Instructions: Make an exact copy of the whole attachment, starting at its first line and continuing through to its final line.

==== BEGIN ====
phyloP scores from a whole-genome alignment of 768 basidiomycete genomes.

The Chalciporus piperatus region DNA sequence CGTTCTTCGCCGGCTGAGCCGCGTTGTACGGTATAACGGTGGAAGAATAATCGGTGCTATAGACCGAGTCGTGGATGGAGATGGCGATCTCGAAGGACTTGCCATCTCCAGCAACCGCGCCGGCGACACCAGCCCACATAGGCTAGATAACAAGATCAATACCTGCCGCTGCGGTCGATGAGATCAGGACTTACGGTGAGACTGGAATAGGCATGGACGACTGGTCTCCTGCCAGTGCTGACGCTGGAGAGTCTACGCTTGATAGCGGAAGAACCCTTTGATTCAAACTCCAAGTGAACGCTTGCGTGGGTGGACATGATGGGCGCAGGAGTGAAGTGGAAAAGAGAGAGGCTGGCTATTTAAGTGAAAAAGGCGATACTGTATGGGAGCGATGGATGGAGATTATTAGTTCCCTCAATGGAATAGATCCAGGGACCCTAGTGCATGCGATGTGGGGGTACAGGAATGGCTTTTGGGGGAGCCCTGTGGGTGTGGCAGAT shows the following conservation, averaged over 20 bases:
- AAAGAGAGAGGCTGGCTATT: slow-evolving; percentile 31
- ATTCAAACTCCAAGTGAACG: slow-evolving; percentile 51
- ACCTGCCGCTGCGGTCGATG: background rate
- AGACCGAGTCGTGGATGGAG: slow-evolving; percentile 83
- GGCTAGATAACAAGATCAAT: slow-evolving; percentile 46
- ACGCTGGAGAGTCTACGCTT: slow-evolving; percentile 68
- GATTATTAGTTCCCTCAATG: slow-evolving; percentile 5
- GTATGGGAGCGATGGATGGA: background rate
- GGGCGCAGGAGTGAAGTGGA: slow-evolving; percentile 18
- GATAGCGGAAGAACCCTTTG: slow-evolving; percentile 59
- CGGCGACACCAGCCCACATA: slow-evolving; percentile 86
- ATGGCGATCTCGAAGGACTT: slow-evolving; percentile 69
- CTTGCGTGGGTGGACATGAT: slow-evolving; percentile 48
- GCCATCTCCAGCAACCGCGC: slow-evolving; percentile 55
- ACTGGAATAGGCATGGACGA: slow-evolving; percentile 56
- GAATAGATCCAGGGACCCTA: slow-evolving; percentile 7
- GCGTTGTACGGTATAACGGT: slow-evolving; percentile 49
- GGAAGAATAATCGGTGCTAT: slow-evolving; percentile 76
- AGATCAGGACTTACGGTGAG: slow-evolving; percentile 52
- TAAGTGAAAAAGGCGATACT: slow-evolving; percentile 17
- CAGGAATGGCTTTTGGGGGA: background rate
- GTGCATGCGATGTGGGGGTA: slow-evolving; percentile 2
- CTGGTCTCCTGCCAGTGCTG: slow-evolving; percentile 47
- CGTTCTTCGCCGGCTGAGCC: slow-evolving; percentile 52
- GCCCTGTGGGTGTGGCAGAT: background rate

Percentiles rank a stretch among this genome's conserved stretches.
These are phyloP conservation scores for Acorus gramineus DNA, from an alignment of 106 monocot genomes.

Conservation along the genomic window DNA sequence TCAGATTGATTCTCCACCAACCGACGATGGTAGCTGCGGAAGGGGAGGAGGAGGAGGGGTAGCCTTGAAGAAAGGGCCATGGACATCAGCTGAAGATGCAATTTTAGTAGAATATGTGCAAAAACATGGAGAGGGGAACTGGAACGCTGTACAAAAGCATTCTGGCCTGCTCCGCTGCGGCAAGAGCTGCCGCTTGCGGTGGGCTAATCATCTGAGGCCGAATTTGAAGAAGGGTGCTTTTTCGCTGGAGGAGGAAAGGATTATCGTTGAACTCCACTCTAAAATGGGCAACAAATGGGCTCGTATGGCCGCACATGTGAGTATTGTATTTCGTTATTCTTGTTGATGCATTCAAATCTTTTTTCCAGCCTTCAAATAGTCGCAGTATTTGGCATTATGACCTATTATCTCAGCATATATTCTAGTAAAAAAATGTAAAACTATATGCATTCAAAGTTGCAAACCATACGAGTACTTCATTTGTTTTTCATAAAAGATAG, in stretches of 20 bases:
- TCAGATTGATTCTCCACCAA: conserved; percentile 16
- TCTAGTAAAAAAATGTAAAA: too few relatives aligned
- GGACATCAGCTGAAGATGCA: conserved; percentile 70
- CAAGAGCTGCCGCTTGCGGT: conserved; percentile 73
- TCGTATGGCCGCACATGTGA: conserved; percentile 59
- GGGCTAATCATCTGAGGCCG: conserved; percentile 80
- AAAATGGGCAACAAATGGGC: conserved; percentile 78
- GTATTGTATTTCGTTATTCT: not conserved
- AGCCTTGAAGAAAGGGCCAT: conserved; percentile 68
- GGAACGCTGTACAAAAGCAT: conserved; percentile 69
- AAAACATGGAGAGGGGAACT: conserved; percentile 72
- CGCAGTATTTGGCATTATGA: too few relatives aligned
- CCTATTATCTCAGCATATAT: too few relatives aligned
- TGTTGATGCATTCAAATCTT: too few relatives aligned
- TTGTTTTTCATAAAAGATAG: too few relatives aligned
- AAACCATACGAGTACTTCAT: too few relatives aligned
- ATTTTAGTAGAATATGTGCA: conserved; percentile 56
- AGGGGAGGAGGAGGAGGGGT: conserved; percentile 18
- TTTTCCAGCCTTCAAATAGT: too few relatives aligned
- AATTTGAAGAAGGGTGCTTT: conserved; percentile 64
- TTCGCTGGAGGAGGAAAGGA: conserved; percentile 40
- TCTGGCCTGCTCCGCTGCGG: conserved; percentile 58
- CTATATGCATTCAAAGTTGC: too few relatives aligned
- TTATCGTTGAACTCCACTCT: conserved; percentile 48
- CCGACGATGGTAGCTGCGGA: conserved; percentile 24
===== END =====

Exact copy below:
phyloP scores from a whole-genome alignment of 768 basidiomycete genomes.

The Chalciporus piperatus region DNA sequence CGTTCTTCGCCGGCTGAGCCGCGTTGTACGGTATAACGGTGGAAGAATAATCGGTGCTATAGACCGAGTCGTGGATGGAGATGGCGATCTCGAAGGACTTGCCATCTCCAGCAACCGCGCCGGCGACACCAGCCCACATAGGCTAGATAACAAGATCAATACCTGCCGCTGCGGTCGATGAGATCAGGACTTACGGTGAGACTGGAATAGGCATGGACGACTGGTCTCCTGCCAGTGCTGACGCTGGAGAGTCTACGCTTGATAGCGGAAGAACCCTTTGATTCAAACTCCAAGTGAACGCTTGCGTGGGTGGACATGATGGGCGCAGGAGTGAAGTGGAAAAGAGAGAGGCTGGCTATTTAAGTGAAAAAGGCGATACTGTATGGGAGCGATGGATGGAGATTATTAGTTCCCTCAATGGAATAGATCCAGGGACCCTAGTGCATGCGATGTGGGGGTACAGGAATGGCTTTTGGGGGAGCCCTGTGGGTGTGGCAGAT shows the following conservation, averaged over 20 bases:
- AAAGAGAGAGGCTGGCTATT: slow-evolving; percentile 31
- ATTCAAACTCCAAGTGAACG: slow-evolving; percentile 51
- ACCTGCCGCTGCGGTCGATG: background rate
- AGACCGAGTCGTGGATGGAG: slow-evolving; percentile 83
- GGCTAGATAACAAGATCAAT: slow-evolving; percentile 46
- ACGCTGGAGAGTCTACGCTT: slow-evolving; percentile 68
- GATTATTAGTTCCCTCAATG: slow-evolving; percentile 5
- GTATGGGAGCGATGGATGGA: background rate
- GGGCGCAGGAGTGAAGTGGA: slow-evolving; percentile 18
- GATAGCGGAAGAACCCTTTG: slow-evolving; percentile 59
- CGGCGACACCAGCCCACATA: slow-evolving; percentile 86
- ATGGCGATCTCGAAGGACTT: slow-evolving; percentile 69
- CTTGCGTGGGTGGACATGAT: slow-evolving; percentile 48
- GCCATCTCCAGCAACCGCGC: slow-evolving; percentile 55
- ACTGGAATAGGCATGGACGA: slow-evolving; percentile 56
- GAATAGATCCAGGGACCCTA: slow-evolving; percentile 7
- GCGTTGTACGGTATAACGGT: slow-evolving; percentile 49
- GGAAGAATAATCGGTGCTAT: slow-evolving; percentile 76
- AGATCAGGACTTACGGTGAG: slow-evolving; percentile 52
- TAAGTGAAAAAGGCGATACT: slow-evolving; percentile 17
- CAGGAATGGCTTTTGGGGGA: background rate
- GTGCATGCGATGTGGGGGTA: slow-evolving; percentile 2
- CTGGTCTCCTGCCAGTGCTG: slow-evolving; percentile 47
- CGTTCTTCGCCGGCTGAGCC: slow-evolving; percentile 52
- GCCCTGTGGGTGTGGCAGAT: background rate

Percentiles rank a stretch among this genome's conserved stretches.
These are phyloP conservation scores for Acorus gramineus DNA, from an alignment of 106 monocot genomes.

Conservation along the genomic window DNA sequence TCAGATTGATTCTCCACCAACCGACGATGGTAGCTGCGGAAGGGGAGGAGGAGGAGGGGTAGCCTTGAAGAAAGGGCCATGGACATCAGCTGAAGATGCAATTTTAGTAGAATATGTGCAAAAACATGGAGAGGGGAACTGGAACGCTGTACAAAAGCATTCTGGCCTGCTCCGCTGCGGCAAGAGCTGCCGCTTGCGGTGGGCTAATCATCTGAGGCCGAATTTGAAGAAGGGTGCTTTTTCGCTGGAGGAGGAAAGGATTATCGTTGAACTCCACTCTAAAATGGGCAACAAATGGGCTCGTATGGCCGCACATGTGAGTATTGTATTTCGTTATTCTTGTTGATGCATTCAAATCTTTTTTCCAGCCTTCAAATAGTCGCAGTATTTGGCATTATGACCTATTATCTCAGCATATATTCTAGTAAAAAAATGTAAAACTATATGCATTCAAAGTTGCAAACCATACGAGTACTTCATTTGTTTTTCATAAAAGATAG, in stretches of 20 bases:
- TCAGATTGATTCTCCACCAA: conserved; percentile 16
- TCTAGTAAAAAAATGTAAAA: too few relatives aligned
- GGACATCAGCTGAAGATGCA: conserved; percentile 70
- CAAGAGCTGCCGCTTGCGGT: conserved; percentile 73
- TCGTATGGCCGCACATGTGA: conserved; percentile 59
- GGGCTAATCATCTGAGGCCG: conserved; percentile 80
- AAAATGGGCAACAAATGGGC: conserved; percentile 78
- GTATTGTATTTCGTTATTCT: not conserved
- AGCCTTGAAGAAAGGGCCAT: conserved; percentile 68
- GGAACGCTGTACAAAAGCAT: conserved; percentile 69
- AAAACATGGAGAGGGGAACT: conserved; percentile 72
- CGCAGTATTTGGCATTATGA: too few relatives aligned
- CCTATTATCTCAGCATATAT: too few relatives aligned
- TGTTGATGCATTCAAATCTT: too few relatives aligned
- TTGTTTTTCATAAAAGATAG: too few relatives aligned
- AAACCATACGAGTACTTCAT: too few relatives aligned
- ATTTTAGTAGAATATGTGCA: conserved; percentile 56
- AGGGGAGGAGGAGGAGGGGT: conserved; percentile 18
- TTTTCCAGCCTTCAAATAGT: too few relatives aligned
- AATTTGAAGAAGGGTGCTTT: conserved; percentile 64
- TTCGCTGGAGGAGGAAAGGA: conserved; percentile 40
- TCTGGCCTGCTCCGCTGCGG: conserved; percentile 58
- CTATATGCATTCAAAGTTGC: too few relatives aligned
- TTATCGTTGAACTCCACTCT: conserved; percentile 48
- CCGACGATGGTAGCTGCGGA: conserved; percentile 24